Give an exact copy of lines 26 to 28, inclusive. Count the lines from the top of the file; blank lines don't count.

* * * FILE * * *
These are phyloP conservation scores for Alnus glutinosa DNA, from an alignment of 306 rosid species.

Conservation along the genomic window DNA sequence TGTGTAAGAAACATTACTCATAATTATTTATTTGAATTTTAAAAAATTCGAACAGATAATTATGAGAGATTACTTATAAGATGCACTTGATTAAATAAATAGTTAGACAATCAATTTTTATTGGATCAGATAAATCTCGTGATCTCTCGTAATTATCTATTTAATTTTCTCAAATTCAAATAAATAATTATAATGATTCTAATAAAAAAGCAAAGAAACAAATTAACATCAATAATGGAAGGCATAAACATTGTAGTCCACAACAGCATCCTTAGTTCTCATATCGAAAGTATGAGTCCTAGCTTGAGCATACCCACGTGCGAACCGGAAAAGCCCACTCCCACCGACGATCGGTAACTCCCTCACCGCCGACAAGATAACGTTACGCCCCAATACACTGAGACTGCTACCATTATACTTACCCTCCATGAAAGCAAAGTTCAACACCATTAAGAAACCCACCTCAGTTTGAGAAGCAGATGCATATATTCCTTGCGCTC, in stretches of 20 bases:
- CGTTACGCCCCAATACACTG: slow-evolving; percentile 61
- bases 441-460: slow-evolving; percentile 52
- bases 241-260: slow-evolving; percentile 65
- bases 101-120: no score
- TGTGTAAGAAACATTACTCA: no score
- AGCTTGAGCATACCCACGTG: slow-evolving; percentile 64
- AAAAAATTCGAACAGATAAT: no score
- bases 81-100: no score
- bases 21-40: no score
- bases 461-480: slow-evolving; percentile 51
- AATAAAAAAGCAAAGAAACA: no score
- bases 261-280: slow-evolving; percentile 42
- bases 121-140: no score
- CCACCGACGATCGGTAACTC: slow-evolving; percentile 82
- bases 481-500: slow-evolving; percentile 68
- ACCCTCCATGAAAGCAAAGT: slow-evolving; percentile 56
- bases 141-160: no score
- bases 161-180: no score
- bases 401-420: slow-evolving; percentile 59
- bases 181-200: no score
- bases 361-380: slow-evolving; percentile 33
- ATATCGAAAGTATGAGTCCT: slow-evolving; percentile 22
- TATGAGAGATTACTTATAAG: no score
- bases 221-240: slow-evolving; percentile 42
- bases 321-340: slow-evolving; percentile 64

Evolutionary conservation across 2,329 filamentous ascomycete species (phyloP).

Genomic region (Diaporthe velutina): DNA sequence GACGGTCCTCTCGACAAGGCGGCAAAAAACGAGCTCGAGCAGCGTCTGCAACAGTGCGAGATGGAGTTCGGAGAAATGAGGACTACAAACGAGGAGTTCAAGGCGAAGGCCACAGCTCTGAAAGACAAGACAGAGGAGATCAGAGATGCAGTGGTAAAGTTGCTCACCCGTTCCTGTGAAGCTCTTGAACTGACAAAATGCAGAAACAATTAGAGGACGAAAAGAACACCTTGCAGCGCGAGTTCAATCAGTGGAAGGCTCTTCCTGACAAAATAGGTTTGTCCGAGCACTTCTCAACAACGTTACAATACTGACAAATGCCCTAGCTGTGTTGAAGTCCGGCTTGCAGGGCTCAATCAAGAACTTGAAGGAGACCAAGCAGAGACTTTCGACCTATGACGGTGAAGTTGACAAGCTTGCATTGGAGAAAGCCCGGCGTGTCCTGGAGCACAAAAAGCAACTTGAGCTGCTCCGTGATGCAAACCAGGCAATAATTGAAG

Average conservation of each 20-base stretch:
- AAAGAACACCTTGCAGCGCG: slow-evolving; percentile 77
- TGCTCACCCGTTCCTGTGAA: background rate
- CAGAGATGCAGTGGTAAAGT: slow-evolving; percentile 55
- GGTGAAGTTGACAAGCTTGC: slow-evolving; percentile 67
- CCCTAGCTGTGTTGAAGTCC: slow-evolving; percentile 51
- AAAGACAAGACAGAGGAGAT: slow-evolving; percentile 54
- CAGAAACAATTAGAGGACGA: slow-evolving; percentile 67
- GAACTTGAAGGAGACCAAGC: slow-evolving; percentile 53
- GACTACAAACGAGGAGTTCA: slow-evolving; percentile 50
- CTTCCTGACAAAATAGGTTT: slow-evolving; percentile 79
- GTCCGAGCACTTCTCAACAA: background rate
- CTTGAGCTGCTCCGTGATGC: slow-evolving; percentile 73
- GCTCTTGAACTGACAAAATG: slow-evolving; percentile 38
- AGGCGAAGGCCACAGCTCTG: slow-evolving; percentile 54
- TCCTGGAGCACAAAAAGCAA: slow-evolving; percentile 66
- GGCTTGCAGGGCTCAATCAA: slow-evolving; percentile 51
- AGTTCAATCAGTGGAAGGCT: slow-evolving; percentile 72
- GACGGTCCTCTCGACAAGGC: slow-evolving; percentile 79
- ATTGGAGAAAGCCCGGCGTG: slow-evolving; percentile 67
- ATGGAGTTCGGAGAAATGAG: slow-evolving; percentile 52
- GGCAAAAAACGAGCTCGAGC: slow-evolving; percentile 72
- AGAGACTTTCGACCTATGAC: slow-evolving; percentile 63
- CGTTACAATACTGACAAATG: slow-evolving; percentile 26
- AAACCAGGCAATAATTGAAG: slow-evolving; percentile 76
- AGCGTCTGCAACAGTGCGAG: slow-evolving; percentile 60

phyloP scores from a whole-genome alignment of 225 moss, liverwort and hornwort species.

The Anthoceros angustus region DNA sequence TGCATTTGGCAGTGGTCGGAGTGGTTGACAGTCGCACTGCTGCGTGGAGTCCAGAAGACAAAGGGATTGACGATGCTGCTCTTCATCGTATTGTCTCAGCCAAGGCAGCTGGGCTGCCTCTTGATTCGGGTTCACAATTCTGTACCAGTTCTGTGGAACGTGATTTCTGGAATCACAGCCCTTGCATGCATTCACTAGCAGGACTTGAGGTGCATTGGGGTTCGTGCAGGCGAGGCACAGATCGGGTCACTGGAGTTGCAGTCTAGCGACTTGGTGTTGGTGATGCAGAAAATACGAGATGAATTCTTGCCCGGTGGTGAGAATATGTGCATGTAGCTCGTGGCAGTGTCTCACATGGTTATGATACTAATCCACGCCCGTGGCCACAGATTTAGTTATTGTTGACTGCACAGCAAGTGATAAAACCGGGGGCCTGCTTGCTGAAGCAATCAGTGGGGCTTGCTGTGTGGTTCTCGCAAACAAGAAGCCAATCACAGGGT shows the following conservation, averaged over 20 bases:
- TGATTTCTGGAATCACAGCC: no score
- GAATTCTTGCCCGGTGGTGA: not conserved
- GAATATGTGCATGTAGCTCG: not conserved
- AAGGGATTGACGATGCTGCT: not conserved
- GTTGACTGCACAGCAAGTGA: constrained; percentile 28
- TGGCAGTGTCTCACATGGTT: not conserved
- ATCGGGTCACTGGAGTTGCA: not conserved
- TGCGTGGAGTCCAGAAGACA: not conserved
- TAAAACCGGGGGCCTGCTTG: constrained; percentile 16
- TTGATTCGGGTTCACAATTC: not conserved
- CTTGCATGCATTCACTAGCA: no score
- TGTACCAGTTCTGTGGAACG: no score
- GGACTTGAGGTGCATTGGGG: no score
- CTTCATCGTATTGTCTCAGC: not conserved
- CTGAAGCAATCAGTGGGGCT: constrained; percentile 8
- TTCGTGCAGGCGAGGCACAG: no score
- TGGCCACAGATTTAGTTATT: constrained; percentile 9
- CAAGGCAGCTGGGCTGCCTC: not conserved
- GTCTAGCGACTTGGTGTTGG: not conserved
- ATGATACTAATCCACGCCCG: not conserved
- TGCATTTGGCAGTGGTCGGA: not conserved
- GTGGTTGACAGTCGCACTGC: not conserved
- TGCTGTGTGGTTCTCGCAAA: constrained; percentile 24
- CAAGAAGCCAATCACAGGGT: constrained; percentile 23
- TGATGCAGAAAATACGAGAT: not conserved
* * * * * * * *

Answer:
- bases 221-240: slow-evolving; percentile 42
- bases 321-340: slow-evolving; percentile 64

Evolutionary conservation across 2,329 filamentous ascomycete species (phyloP).